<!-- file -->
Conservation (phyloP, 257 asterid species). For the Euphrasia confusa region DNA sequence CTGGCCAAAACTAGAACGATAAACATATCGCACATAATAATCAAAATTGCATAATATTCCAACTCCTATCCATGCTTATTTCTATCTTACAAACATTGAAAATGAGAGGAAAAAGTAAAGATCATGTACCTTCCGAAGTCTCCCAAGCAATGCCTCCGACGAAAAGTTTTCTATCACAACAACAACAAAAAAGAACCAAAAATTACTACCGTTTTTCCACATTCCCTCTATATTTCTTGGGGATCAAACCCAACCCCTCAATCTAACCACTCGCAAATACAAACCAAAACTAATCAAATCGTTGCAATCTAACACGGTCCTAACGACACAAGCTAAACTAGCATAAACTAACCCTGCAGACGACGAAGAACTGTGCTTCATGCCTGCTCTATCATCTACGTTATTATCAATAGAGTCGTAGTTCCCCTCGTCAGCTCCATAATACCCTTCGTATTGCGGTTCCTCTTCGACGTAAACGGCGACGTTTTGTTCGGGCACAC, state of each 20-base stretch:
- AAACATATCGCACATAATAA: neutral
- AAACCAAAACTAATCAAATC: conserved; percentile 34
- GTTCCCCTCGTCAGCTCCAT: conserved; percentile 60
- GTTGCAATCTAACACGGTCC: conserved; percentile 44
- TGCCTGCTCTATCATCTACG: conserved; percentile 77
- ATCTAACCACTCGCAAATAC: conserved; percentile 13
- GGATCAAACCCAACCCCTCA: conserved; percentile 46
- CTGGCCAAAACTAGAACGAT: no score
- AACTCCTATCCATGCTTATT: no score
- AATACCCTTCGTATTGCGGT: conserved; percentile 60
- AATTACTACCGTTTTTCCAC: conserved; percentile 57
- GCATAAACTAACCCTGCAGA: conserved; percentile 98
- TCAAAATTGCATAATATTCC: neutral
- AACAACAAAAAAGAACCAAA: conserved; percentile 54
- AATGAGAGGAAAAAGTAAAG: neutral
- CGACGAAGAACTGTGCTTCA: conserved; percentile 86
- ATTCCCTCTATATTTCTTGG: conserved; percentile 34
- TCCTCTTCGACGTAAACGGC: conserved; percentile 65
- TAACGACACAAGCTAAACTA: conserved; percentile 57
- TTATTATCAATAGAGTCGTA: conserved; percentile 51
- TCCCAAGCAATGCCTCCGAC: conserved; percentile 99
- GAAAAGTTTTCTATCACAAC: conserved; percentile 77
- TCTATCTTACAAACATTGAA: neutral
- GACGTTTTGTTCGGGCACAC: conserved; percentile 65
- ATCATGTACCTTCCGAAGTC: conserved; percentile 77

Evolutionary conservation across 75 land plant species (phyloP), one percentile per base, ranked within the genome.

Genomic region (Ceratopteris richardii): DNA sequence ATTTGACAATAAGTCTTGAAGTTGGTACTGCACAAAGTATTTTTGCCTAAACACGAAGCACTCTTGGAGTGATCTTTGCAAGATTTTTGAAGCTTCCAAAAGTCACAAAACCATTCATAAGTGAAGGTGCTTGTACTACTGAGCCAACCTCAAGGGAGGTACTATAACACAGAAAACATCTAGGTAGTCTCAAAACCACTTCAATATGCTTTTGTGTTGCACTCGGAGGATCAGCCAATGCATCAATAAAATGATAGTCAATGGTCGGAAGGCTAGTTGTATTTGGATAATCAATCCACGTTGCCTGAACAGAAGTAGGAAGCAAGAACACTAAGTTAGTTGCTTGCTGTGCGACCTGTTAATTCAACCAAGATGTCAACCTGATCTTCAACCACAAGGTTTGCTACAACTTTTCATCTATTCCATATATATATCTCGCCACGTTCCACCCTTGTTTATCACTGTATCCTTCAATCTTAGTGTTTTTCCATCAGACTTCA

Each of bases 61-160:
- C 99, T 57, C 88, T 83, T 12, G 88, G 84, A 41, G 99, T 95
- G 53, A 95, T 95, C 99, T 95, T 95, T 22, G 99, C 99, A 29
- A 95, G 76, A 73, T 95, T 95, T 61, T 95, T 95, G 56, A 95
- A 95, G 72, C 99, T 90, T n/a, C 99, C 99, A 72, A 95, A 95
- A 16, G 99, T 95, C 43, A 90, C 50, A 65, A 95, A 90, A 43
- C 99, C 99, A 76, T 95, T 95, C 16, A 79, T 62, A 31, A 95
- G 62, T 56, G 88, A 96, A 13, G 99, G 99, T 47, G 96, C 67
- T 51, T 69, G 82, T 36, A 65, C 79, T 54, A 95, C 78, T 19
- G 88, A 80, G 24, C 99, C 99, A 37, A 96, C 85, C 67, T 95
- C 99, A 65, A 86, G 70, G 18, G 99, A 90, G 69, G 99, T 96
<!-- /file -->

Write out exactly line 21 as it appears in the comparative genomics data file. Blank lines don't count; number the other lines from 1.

- TTATTATCAATAGAGTCGTA: conserved; percentile 51